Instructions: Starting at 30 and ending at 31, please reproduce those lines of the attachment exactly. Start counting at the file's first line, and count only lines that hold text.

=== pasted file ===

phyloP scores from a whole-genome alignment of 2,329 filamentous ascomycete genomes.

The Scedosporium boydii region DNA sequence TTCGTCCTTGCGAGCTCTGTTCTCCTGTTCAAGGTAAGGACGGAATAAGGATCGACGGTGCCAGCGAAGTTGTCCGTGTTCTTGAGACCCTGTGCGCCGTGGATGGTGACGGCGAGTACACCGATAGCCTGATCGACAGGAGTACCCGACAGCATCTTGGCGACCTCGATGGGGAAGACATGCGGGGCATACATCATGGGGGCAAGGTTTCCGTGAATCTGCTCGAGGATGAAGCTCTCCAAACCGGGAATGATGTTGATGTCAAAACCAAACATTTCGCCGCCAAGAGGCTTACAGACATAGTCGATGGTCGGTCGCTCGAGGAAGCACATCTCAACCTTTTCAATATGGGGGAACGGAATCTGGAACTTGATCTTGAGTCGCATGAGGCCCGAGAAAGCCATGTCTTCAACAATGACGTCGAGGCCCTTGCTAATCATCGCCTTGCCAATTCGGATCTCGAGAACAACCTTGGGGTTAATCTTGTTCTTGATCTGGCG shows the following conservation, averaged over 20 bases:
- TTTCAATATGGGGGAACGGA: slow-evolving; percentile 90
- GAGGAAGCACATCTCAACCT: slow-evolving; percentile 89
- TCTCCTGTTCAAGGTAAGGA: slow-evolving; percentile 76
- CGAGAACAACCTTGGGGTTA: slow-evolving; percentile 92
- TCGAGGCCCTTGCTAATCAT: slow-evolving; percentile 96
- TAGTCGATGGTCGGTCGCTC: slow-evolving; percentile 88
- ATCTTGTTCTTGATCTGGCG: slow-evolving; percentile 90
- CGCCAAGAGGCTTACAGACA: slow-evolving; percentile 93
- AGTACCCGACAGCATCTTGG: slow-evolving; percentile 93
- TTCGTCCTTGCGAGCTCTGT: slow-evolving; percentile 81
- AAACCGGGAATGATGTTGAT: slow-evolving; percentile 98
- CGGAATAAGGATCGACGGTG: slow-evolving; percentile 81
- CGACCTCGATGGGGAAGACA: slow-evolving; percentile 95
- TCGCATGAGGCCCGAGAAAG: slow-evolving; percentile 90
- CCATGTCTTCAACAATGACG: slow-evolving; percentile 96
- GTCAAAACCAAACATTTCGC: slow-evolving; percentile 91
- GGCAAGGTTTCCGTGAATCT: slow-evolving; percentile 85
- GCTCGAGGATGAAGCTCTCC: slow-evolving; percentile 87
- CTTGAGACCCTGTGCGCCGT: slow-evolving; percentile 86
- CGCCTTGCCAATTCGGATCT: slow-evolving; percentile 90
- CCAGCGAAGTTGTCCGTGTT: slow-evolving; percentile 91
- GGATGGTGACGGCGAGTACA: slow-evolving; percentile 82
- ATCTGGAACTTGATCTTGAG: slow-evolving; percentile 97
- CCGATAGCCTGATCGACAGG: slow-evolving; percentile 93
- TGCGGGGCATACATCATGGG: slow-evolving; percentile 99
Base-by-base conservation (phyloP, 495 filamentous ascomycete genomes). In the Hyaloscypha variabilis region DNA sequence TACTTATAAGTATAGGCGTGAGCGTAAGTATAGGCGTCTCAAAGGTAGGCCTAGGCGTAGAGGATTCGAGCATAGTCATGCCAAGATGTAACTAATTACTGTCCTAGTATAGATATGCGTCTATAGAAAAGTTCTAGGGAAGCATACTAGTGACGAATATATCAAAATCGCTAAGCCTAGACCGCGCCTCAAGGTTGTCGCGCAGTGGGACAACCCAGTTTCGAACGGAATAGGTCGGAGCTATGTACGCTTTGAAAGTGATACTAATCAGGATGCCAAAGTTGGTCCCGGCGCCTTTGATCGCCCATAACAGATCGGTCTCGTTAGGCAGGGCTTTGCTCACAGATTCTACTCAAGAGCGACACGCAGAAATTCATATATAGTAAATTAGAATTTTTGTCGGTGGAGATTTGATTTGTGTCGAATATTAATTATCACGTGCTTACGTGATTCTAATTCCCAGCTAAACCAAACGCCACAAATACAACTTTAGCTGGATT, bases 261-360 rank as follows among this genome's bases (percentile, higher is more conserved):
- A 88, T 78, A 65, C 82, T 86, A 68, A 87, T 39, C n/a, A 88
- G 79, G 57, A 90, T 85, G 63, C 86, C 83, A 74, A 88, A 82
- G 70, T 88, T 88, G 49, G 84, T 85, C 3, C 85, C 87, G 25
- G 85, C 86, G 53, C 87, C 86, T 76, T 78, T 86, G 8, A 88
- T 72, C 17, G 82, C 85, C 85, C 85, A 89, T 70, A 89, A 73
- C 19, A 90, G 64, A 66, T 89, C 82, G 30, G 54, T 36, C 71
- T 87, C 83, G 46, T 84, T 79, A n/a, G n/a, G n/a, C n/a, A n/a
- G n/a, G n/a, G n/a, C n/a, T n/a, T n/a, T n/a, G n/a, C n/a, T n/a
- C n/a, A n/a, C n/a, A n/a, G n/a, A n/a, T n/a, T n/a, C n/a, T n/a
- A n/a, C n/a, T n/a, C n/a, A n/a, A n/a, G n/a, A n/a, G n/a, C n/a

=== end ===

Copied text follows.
- G 79, G 57, A 90, T 85, G 63, C 86, C 83, A 74, A 88, A 82
- G 70, T 88, T 88, G 49, G 84, T 85, C 3, C 85, C 87, G 25